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Disarticulated

Untitled  Image Courtesy of the Artist, 2018

Disarticulated

  Brick Fragment, courtesy of the Artist, 2018

Disarticulated

  page from Kathleen Kenyon's "Digging Up Jericho," published 1956 by Frederick A. Praeger, New York

Mona Gazala, Disarticulated (2019) Photo by Rustin McCann

Mona Gazala, Disarticulated (2019) Photo by Rustin McCann  

Mona Gazala, Disarticulated (2019) Photo by Rustin McCann

Mona Gazala, Disarticulated (2019) Photo by Rustin McCann  

Mona Gazala, Disarticulated (2019) Photo by Rustin McCann

Mona Gazala, Disarticulated (2019) Photo by Rustin McCann  

Mona Gazala, Disarticulated (2019) Photo by Rustin McCann

Mona Gazala, Disarticulated (2019) Photo by Rustin McCann  

Mona Gazala, Disarticulated (2019) Photo by Rustin McCann

Mona Gazala, Disarticulated (2019) Photo by Rustin McCann  

Mona Gazala, Disarticulated (2019) Photo by Rustin McCann

Mona Gazala, Disarticulated (2019) Photo by Rustin McCann  

Mona Gazala, Disarticulated (2019) Photo by Rustin McCann

Mona Gazala, Disarticulated (2019) Photo by Rustin McCann  

Mona Gazala, Disarticulated (2019) Photo by Rustin McCann

Mona Gazala, Disarticulated (2019) Photo by Rustin McCann  

Disarticulated(adj.): (in archaeology) the state of being disconnected. No longer joined, not whole. Scattered.

Articulate(v.): the act of giving utterance or expression.

The word “disarticulated” refers to burials in which the skeletal remains are not joined or
whole. This seemed a fitting analogy for the diaspora of the Palestinian people. But it
can also refer to the cognitive dissonance of western perception when it comes to the
history and humanity of Palestinians. “Disarticulated” documents recent experiments in
bringing disparate and remote pieces back together. It also gives utterance to issues of
justice in a time when the right to do so in the U.S. is being curtailed by special interest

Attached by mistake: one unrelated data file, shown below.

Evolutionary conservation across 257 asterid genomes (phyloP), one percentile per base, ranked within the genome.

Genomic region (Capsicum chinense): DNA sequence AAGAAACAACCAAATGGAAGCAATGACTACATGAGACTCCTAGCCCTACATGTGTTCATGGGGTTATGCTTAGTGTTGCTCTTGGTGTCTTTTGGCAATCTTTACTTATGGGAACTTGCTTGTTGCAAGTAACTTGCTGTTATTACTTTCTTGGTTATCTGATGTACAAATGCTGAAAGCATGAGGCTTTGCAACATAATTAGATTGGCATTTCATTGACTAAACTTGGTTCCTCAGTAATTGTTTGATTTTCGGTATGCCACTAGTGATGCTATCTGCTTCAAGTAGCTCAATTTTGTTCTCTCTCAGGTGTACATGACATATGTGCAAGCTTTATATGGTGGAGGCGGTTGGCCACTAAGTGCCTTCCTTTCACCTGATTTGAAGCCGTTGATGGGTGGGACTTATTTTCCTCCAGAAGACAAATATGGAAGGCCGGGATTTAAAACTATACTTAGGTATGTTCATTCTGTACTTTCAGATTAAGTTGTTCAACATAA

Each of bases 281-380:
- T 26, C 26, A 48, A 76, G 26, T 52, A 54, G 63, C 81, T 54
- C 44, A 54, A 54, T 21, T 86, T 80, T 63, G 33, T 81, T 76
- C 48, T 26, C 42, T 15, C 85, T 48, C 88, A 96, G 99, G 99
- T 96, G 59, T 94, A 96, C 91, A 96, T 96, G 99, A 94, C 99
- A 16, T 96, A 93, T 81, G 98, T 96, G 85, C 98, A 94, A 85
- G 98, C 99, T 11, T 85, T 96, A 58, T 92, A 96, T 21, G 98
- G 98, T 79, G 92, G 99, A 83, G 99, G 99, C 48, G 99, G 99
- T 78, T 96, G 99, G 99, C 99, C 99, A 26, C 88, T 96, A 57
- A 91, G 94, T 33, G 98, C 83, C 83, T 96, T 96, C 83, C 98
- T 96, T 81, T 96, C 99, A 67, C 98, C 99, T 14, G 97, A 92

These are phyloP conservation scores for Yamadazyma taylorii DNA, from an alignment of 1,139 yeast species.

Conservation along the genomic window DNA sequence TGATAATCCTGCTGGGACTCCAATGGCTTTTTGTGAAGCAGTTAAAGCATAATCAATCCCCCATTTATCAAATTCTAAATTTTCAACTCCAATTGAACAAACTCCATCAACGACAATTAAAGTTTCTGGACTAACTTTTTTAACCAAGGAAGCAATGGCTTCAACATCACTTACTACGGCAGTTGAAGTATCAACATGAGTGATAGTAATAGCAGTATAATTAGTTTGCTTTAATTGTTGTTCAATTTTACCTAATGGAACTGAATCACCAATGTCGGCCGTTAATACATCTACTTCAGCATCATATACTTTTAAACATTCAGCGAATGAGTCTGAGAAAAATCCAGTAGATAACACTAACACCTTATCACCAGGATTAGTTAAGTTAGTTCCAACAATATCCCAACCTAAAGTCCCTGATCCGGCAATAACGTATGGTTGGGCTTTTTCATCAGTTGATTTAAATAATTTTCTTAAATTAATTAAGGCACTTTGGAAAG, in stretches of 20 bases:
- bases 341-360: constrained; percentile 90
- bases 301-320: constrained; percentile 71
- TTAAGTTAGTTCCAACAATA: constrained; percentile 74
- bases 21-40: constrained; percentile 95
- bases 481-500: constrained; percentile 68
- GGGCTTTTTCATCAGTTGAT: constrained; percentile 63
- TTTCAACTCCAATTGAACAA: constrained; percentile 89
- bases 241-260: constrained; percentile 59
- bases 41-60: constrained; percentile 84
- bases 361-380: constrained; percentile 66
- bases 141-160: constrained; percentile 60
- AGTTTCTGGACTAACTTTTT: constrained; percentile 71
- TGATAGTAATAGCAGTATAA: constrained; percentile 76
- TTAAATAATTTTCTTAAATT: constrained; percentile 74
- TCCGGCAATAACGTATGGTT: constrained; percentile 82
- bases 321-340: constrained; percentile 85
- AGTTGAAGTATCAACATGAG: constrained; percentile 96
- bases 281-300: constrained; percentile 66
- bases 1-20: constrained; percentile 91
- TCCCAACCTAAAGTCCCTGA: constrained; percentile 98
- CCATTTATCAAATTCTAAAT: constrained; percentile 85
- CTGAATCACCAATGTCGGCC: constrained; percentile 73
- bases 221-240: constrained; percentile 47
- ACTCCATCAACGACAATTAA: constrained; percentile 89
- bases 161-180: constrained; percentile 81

groups and unconstitutional legislation.

In 2018, Mona Gazala traveled to Peoria, Illinois; where she researched that city’s
culture and economy in relationship to Caterpillar, Incorporated. Caterpillar tops the
BDS (Boycott Divestment and Sanctions) list for selling bulldozers and other heavy
equipment to the Israeli military; equipment that is used to illegally destroy Palestinian
homes.

Caterpillar is also the number-one employer in the city of Peoria.

While in Peoria, Gazala enlisted the help of fellow artists overseas in completing a
relational artwork: removing a piece of rubble from the site of a destroyed house in
Bethlehem and relaying it 6,000 miles back to Peoria, where the mechanism of its
destruction first began.

This exhibition documents the journey of this piece of rubble from Palestine to Peoria,
and leaves us to contemplate to what extent economic and social influences are
allowed to predominate in matters of justice.

Gazala’s work has always been informed by history, archaeology, place, and agency.
Long fascinated by the book, “Digging Up Jericho” by Kathleen Kenyon – the account of
a major archaeological dig happening in Palestine in the midst of very volatile political
times - Gazala used the vivid image of a 9,000-year-old decorated skull unearthed in
1955, to bring divergent times and worlds together. The resulting photo portraiture
series with Peoria subjects will be on display, and gallery visitors will have the
opportunity to participate in the photo project themselves.

In conjunction with this exhibition, the artist will also bring her current library project, the
“Postcolonial Art and Research Center,” to SPACES. This travelling library contains
everything from 19 th -century orientalist books by European and American travelers in
the Holy Land, to contemporary narratives of place written by indigenous Palestinians
and other postcolonial authors and artists. This collection includes items for sale such
as “Love and Loss,” the first chapbook published by the Gaza Poets Society, and the
first time it has been available here in the United States.


Mona Gazala is a Palestinian-American artist living and working in Columbus, Ohio.
Gazala's numerous projects, whether focused on marginalized people locally or
globally, use visual art and actions to amplify subversive narratives in situations of
power imbalance, countering the effects of historical, cultural, and social erasure.

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